One of the first things noted on Carleton’s website is that the college is “a place where students are likelier to cooperate than compete.” This astute observation captures the ideals that Carleton has historically defined itself by — it strives to be a liberal institution that is ahead of the curve on social change and progress, and collaboration is a key part of that.
In order to initiate progressive change in our own communities and others, it is integral to operate through cooperation rather than competition. With the ideal of reciprocity at its core, civic engagement is one of the many directions Carls take their skills in collaboration, both during and after college.
Carleton currently has 338 alumni working in public service, 313 in social service, and 52 alumni currently listed as volunteering for organizations like the Peace Corps. In the sectors related to focus areas of the Center for Community and Civic Engagement (CCCE), there are 1,484 alumni working in education, 316 in jobs related to the environment, and 2,134 working in health care.
A major way that current students gain an understanding of civic engagement in these fields is through involvement with the CCCE. Frequently, that experience helps point students in the direction of their future career — Vayu Rekdal ’15 was one of those students. Vayu, who started Young Chefs at Carleton, took time out of his busy schedule at Harvard Graduate School to email us about his career and involvement in civic engagement.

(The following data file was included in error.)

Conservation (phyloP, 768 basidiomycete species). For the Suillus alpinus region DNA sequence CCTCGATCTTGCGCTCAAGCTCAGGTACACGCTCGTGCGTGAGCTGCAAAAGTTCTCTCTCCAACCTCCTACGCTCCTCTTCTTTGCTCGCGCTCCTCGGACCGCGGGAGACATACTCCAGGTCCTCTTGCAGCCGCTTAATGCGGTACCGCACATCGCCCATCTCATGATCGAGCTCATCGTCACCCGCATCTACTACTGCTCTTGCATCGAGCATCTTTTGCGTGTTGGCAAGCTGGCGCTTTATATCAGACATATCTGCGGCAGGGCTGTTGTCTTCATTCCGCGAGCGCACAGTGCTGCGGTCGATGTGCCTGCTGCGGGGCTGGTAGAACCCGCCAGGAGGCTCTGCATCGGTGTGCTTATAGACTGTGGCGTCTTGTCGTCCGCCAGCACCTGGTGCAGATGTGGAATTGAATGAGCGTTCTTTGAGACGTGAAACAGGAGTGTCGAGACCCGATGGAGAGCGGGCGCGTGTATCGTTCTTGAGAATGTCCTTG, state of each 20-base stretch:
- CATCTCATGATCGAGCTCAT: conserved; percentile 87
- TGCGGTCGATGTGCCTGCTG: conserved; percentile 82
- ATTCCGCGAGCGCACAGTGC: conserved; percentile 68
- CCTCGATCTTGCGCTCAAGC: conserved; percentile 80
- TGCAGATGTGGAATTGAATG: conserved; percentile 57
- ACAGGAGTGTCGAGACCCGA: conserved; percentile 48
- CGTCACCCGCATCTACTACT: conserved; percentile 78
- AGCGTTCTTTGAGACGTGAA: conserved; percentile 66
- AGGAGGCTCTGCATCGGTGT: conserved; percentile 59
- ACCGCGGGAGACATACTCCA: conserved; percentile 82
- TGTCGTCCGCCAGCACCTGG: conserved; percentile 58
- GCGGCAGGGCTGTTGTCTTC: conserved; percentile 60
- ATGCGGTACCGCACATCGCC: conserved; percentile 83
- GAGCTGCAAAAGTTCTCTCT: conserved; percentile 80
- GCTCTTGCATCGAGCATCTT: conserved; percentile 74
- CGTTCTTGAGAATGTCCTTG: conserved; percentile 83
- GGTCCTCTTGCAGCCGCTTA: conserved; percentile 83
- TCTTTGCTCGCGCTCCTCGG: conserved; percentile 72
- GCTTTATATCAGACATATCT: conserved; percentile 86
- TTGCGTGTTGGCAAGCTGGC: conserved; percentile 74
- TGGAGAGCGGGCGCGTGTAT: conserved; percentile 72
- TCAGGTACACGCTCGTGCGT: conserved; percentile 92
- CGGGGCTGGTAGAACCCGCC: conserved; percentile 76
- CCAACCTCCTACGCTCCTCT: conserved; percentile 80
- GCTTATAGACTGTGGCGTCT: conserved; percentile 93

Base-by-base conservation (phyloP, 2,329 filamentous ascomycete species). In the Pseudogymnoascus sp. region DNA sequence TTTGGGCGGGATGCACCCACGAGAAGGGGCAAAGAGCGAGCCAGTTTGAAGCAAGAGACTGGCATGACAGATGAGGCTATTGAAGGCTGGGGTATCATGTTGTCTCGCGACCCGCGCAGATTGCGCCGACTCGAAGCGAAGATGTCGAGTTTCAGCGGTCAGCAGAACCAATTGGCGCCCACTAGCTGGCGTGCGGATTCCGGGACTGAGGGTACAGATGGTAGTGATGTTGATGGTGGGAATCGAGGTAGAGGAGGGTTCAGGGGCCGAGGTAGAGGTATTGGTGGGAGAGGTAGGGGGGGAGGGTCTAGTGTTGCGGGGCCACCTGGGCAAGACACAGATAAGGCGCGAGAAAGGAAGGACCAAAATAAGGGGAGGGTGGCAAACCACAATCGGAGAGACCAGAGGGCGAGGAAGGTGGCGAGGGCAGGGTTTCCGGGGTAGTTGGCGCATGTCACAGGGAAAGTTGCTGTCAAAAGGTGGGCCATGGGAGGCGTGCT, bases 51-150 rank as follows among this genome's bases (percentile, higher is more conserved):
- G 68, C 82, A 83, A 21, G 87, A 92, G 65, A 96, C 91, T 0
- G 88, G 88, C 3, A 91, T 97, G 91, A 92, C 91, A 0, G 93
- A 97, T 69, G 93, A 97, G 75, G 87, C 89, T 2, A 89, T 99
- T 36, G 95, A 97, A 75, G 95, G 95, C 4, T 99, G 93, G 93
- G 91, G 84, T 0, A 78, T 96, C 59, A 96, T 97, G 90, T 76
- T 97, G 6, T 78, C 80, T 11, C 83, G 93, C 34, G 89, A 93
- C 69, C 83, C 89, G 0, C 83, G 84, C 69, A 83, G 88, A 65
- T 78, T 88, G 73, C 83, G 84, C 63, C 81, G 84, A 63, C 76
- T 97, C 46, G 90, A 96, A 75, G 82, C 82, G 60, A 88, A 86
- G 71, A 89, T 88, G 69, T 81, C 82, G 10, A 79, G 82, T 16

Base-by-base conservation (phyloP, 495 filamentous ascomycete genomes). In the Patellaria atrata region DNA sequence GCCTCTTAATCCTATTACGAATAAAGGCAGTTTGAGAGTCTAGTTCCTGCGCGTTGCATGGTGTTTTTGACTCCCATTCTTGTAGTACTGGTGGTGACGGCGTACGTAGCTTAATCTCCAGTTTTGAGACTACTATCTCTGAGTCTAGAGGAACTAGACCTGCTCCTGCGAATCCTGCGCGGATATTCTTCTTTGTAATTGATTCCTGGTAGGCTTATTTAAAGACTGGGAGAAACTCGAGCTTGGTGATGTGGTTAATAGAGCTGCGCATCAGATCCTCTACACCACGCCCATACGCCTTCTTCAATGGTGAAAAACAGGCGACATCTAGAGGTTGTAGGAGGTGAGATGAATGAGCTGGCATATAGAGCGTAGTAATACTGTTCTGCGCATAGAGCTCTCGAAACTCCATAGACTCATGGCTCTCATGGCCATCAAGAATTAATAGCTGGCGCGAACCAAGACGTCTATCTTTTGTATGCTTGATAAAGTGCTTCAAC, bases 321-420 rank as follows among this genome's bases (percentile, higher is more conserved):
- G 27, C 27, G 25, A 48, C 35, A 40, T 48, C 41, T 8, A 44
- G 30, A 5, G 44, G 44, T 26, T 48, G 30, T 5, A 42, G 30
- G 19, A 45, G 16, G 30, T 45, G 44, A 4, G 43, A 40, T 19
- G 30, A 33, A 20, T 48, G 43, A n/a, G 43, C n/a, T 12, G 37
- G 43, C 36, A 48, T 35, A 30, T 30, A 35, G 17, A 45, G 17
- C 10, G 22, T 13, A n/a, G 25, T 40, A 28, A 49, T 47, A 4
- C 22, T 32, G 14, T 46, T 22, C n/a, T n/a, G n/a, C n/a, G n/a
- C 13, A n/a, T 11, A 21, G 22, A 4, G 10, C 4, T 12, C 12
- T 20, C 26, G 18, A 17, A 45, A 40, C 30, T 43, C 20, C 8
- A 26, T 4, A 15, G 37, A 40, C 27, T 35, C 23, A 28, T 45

What are you getting your Ph.D in, and in what direction do you hope to take your career after that?
I am currently doing my PhD in the laboratory of Emily Balskus in the department of Chemistry and Chemical Biology. We study the chemistry of microorganisms relevant to human health and disease, focusing mostly on the microbes that live inside the human gastrointestinal tract. My project explores how gut microbes modify the molecules that we ingest, including pharmaceutical drugs and dietary compounds. By identifying the specific bacterial species and enzymes that metabolize these molecules, we hope to develop more individualized approaches to medicine and nutrition.
My PhD has given me a fantastic opportunity to explore how plants that we eat are modified inside the body and the consequences that might have for our health. In my next step, I hope to combine this microscopic understanding of microbes and chemistry with my macroscopic understanding of cooking to better understand how microbes mediate human experiences with food, not just in terms of texture and flavor, but also in terms of nutrition and health. Ultimately, I want to start a research center devoted to education and research at the interface of science and cooking.